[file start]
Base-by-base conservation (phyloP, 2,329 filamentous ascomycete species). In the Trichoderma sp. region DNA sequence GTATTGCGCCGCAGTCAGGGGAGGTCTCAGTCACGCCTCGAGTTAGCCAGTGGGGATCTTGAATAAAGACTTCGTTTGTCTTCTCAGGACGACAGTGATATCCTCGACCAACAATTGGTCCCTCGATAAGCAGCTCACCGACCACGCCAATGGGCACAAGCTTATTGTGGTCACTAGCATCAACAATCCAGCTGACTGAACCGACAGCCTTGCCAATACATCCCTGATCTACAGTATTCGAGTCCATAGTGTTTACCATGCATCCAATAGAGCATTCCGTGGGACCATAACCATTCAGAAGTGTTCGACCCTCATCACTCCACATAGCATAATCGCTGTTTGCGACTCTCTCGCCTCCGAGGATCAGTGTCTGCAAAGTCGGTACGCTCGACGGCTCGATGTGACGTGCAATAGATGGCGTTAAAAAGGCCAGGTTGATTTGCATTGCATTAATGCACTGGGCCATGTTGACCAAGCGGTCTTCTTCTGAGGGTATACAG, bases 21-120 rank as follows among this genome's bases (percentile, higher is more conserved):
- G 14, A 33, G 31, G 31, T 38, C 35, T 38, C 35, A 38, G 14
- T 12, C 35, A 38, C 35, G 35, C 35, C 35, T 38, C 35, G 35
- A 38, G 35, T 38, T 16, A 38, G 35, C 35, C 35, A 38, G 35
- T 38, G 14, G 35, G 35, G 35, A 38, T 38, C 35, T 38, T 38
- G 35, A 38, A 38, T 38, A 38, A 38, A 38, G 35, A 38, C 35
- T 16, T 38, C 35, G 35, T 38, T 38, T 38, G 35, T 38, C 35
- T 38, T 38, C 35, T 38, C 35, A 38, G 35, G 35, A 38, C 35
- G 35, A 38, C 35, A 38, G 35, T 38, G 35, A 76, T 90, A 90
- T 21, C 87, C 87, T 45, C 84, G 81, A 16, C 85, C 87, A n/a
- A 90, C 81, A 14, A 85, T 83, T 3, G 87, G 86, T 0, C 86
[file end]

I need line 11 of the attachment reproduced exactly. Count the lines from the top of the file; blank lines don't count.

- A 90, C 81, A 14, A 85, T 83, T 3, G 87, G 86, T 0, C 86